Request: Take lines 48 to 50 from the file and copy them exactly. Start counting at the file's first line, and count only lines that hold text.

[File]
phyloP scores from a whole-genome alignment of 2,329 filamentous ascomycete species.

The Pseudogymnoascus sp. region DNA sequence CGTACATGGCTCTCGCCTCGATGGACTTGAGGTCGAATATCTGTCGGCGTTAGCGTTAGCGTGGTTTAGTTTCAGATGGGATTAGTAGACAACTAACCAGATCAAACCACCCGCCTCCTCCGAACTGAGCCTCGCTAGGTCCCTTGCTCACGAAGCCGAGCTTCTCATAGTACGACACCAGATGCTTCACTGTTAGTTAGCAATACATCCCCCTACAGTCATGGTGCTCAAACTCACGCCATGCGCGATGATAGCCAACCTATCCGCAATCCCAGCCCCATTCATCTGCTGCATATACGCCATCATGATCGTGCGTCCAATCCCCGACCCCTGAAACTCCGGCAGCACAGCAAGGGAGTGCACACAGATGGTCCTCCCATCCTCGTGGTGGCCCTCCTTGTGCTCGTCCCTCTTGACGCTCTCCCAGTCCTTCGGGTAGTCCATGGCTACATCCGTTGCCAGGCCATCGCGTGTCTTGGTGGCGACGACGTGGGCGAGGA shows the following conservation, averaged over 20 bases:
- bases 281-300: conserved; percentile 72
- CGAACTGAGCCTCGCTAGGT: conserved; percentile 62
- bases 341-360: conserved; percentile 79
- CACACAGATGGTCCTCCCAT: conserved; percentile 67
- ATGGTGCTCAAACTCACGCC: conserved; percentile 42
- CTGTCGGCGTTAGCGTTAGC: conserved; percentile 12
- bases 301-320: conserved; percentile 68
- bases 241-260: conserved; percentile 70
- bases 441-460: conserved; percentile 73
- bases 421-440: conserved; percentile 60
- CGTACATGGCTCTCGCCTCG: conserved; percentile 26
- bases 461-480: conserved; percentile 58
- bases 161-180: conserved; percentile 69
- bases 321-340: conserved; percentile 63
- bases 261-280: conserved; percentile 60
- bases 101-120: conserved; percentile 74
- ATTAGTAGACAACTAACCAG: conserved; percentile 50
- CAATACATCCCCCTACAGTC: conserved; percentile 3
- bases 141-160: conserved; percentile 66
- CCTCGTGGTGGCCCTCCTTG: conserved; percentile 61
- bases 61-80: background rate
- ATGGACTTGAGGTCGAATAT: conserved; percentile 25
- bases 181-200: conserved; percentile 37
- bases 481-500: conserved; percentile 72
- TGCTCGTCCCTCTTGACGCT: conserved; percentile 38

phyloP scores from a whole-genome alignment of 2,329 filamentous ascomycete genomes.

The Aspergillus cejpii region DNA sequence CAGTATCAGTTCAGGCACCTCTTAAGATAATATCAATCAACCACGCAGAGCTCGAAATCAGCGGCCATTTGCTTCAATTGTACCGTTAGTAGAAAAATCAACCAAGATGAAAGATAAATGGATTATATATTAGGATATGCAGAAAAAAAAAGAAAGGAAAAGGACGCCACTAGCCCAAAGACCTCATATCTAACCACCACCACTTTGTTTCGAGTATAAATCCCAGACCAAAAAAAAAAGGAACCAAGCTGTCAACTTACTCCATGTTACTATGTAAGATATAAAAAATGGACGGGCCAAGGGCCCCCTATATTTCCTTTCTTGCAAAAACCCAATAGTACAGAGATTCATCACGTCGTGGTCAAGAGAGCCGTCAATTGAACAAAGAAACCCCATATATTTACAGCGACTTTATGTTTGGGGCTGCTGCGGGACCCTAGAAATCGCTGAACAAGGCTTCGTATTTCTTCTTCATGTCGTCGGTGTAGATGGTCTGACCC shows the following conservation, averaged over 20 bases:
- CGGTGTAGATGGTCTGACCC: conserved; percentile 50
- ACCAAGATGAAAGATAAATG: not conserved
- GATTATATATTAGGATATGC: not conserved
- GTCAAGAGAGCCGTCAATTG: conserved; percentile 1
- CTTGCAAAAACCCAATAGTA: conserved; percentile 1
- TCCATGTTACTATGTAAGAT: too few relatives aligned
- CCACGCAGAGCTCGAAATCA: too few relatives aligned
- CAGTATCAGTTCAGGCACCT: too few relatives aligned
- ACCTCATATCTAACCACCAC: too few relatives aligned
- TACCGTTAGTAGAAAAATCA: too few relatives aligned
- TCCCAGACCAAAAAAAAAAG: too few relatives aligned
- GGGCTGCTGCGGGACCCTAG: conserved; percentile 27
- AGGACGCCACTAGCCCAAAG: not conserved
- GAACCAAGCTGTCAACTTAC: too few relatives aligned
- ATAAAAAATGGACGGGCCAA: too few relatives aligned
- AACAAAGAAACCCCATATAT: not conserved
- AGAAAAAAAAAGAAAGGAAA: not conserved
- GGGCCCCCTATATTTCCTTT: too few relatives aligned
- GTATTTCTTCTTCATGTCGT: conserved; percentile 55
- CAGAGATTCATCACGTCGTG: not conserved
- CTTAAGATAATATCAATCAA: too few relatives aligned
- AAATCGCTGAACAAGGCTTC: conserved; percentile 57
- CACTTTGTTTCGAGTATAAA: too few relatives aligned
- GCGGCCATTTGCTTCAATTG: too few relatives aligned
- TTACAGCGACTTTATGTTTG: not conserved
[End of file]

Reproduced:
- GTATTTCTTCTTCATGTCGT: conserved; percentile 55
- CAGAGATTCATCACGTCGTG: not conserved
- CTTAAGATAATATCAATCAA: too few relatives aligned